Cape Name Confusion
Jean Pattison, 2006
Reclassification of the Cape Parrot
As with reclassifying any species or subspecies there is usually much confusion early on. So it is with the Cape Parrot. In the May issue of Bird Talk, there was a letter to the editor regarding the scientific names of the Cape parrot. The nominate species name was just reversed. I hope to clarify this.
As some of you may have read, the Cape parrot (Poicephalus robustus) has been reclassified. The South African Cape parrot will now be the only "true" Cape parrot, being a species by itself. What we knew as the other two Cape parrots, P. r. fuscicollis and P. r. suahelicus, will now be known as the Brown-necked parrot, P. fuscicollis fuscicollis, and the Grey-headed parrot, P. fuscicollis suahelicus, respectively. To say the least, this will be most confusing since there is already a species called the Brown-headed parrot, P. c. cryptoxanthus, in this genus.
If one has internet access, there is a very good web-site about Cape Parrots, http://www.capeparrot.org.
Going back to basic biology one needs to understand a type of trickle down effect. Life starts at the top and can be divided into "types," animals and plants. Each of these are split into "types." In the animal world we find mammals, insects, birds, fish etc. Each of these is split into "types." Bird "types" are split into flightless birds, water birds, perching birds, birds of prey and parrots, as well as some others. Parrots are further split into "types" known as Genus. A Genus is a group exhibiting very similar characteristics. The Genus is broken down further into "types" known as species. A species is a more finely tuned group whose members share the same general characteristics. As if that isnít enough, the species are broken down into more "types" known as subspecies.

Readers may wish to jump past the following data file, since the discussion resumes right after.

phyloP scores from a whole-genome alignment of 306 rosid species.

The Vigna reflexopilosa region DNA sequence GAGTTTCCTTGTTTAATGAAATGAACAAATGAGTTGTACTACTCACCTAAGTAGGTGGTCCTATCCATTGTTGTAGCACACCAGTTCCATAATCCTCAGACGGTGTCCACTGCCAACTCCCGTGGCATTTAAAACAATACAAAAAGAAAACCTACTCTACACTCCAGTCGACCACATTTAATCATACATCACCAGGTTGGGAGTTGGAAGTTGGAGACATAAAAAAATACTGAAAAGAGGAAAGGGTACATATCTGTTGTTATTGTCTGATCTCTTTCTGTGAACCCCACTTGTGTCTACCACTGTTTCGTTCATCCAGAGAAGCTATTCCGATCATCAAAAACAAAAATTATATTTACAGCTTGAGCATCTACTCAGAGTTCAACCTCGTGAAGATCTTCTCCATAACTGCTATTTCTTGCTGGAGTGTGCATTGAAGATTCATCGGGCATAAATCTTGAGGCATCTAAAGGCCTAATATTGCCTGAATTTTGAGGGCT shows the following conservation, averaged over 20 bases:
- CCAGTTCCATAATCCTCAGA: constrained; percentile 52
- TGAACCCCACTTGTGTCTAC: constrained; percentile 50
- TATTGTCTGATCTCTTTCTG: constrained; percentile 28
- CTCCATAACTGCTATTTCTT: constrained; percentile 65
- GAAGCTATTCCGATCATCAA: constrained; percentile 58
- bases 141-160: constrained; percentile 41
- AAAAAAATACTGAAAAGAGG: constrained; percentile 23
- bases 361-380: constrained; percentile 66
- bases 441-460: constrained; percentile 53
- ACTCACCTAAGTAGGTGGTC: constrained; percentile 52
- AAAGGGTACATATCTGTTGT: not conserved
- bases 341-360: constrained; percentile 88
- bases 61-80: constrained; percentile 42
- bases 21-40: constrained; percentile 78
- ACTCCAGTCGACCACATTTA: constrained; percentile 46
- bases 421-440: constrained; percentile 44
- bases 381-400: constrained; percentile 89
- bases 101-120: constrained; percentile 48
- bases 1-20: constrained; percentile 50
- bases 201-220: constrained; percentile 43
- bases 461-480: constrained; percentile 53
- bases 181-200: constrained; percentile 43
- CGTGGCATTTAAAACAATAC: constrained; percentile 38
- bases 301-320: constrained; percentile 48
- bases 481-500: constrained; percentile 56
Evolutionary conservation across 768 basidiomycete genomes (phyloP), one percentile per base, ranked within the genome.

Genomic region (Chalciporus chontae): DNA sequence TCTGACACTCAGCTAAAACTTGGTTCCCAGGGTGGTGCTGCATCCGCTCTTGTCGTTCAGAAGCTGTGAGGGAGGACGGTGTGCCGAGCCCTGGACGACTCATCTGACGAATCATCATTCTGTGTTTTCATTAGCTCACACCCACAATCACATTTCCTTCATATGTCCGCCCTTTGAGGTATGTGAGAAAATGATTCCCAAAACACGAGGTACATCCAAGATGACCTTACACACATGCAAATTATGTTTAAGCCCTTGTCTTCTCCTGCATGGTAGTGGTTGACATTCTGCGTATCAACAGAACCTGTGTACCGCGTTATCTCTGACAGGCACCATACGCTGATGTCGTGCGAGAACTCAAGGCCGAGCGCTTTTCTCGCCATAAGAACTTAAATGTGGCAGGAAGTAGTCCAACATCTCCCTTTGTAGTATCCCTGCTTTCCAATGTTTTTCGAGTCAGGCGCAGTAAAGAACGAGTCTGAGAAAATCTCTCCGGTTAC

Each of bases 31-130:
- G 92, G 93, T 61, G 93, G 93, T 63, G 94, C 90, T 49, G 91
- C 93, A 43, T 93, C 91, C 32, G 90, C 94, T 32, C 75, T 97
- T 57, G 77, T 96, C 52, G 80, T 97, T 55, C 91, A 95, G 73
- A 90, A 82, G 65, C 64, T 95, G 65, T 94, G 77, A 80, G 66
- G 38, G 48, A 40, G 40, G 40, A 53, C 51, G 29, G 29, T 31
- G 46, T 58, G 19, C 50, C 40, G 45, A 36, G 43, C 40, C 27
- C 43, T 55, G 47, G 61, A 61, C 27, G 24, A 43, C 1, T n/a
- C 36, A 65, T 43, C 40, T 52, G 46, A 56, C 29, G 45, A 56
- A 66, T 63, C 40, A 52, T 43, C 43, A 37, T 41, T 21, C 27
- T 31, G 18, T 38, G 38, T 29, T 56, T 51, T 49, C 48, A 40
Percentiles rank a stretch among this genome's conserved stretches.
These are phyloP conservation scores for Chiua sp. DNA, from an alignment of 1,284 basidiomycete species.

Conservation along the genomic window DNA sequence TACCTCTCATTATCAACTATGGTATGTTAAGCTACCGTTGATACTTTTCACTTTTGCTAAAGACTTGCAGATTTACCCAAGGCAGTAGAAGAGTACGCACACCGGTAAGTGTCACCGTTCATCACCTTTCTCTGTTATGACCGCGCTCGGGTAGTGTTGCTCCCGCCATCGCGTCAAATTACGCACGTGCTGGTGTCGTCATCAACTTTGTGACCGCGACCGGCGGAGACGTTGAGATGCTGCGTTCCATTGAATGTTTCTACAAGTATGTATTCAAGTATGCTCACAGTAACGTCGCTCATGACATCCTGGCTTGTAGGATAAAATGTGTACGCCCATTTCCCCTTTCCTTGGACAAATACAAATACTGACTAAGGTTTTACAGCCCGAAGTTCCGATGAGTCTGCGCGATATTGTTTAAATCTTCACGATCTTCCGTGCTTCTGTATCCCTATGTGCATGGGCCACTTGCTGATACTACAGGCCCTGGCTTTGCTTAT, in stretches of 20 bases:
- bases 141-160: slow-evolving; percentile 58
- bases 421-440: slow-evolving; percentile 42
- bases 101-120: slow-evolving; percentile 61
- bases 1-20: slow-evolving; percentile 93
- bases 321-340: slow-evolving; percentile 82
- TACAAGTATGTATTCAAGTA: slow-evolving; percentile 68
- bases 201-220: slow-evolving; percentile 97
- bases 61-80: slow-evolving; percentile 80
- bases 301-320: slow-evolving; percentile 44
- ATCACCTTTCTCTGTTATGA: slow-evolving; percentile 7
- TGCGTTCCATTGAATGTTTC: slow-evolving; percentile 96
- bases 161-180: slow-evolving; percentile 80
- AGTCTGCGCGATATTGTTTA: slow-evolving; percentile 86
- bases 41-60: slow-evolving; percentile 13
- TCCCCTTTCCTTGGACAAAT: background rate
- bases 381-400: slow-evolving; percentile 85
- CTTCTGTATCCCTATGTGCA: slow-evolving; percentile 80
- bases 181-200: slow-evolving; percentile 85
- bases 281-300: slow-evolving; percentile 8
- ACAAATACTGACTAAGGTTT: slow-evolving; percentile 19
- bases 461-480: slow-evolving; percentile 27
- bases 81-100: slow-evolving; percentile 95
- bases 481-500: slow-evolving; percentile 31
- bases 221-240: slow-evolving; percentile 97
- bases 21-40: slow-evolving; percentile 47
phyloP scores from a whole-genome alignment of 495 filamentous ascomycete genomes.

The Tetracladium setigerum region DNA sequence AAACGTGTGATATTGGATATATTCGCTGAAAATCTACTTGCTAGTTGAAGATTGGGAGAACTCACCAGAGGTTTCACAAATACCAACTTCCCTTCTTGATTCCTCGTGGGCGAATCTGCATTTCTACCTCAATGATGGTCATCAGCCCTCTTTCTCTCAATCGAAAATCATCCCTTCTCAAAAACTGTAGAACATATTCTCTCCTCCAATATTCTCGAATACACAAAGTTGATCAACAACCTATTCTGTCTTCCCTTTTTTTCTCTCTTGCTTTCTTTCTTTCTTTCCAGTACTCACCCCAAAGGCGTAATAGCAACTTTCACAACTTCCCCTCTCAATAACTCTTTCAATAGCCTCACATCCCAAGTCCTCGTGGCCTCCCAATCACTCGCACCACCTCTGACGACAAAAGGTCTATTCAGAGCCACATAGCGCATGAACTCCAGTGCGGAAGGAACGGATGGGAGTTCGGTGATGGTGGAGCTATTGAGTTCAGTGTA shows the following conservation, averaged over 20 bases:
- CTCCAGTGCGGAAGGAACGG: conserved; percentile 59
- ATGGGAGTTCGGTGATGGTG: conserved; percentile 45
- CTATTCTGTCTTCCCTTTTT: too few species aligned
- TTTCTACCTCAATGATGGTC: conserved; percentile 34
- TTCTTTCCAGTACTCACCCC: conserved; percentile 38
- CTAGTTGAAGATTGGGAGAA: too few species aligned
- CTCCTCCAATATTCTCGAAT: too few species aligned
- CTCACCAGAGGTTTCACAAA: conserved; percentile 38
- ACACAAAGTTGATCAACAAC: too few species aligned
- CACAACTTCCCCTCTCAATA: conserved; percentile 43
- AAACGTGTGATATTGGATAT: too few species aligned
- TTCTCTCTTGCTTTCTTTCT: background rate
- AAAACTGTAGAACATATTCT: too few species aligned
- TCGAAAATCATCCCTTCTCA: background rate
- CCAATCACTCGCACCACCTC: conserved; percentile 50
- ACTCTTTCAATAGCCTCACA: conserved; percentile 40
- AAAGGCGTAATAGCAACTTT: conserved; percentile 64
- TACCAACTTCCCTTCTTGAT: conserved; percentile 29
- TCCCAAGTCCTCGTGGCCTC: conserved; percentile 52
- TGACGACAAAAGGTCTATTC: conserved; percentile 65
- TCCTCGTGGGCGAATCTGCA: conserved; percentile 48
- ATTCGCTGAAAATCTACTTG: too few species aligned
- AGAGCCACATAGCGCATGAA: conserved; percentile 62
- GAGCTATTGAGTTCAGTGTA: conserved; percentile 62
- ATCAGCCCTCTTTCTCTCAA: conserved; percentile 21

Some of the guidelines for defining a subspecies are bone structure, size, shape and color difference, habitat needs, and physical separation such as mountain ranges, canyons, deserts, or large expanses of unpopulated areas. Unfortunately there are many gray areas when defining a subspecies, and much depends on the group of scientists involved. In the reclassification of the Cape parrots, DNA was also used to establish the differences in the species.
The Brown-necked parrot (Poicephalus fuscicollis fuscicollis) belongs to the Genus Poicephalus. The genus is always capitalized so you know you are dealing with a genus. The species is fuscicollis, which follows the genus name and always starts with a lower case letter, thus one knows it is a species in that genus. When the Genus name is followed by duplicate species names, example being Poicephalus fuscicollis fuscicollis, one knows there are more than one species, which will constitute dealing with subspecies. One also will know, that the duplicate name is the nominate subspecies of that species, being the first one discovered. Once the genus and species has been established in published articles, the full spelling may be dropped and the Genus and species names may be referred to by the first letter of each, respectively.
Resources: Prof. Mike Perrin from the University of Natal, personal communications as well as Proceedings of the American Federation of Aviculture (AFA), 2001 Convention, pages 20-24.